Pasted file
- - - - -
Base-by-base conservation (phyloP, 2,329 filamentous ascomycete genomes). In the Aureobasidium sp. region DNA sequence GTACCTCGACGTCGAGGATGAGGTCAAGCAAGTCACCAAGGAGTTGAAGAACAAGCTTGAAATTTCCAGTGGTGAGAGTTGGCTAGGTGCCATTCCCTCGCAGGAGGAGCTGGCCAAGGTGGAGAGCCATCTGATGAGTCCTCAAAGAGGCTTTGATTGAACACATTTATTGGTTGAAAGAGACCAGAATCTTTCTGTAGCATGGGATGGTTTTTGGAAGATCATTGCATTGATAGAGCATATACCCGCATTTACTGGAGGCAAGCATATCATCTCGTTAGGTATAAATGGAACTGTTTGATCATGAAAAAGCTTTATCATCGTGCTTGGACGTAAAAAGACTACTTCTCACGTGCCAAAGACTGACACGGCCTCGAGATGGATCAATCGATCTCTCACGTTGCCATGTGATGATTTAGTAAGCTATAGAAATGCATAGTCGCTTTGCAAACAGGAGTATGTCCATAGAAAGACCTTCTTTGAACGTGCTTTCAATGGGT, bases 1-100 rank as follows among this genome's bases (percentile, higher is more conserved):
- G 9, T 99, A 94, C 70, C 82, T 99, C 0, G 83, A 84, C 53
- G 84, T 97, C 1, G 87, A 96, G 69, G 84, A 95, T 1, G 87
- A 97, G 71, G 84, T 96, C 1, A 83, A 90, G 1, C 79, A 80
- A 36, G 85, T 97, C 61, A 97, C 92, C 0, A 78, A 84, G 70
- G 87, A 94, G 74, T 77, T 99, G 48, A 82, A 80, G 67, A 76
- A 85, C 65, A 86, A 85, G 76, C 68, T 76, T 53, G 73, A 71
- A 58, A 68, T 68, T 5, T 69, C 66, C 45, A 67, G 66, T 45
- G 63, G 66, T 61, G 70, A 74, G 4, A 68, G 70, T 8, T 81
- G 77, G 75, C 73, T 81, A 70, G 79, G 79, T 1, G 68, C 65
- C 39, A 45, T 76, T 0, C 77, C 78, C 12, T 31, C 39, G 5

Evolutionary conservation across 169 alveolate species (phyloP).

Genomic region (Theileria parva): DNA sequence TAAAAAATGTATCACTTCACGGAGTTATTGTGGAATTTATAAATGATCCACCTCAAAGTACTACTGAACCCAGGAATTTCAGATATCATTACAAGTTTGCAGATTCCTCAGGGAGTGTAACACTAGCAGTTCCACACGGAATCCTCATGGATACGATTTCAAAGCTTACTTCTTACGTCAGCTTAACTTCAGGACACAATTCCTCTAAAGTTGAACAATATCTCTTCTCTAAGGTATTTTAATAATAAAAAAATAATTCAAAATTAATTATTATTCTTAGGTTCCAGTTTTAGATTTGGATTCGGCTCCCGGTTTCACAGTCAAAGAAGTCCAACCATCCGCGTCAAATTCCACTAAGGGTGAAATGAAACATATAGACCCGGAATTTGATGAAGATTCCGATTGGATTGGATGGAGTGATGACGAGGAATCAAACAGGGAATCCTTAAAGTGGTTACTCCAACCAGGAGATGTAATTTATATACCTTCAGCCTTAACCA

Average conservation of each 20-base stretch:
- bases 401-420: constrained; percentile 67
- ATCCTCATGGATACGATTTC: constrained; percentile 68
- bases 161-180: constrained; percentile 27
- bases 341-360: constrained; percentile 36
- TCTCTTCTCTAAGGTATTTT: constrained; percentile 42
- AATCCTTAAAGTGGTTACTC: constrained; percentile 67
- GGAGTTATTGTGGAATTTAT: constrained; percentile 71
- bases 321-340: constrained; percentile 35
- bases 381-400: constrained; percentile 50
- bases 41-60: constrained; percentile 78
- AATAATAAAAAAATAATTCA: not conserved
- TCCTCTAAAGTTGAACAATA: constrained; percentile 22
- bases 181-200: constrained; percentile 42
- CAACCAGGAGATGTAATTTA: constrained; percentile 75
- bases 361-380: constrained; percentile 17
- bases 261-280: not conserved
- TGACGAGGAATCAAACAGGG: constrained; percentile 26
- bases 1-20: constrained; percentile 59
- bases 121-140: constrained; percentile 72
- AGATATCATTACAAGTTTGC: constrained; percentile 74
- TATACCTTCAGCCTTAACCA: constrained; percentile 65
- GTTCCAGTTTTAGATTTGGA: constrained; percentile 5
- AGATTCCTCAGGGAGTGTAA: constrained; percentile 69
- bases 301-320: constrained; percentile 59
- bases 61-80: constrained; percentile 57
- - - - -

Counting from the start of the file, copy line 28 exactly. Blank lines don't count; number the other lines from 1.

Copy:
- CAACCAGGAGATGTAATTTA: constrained; percentile 75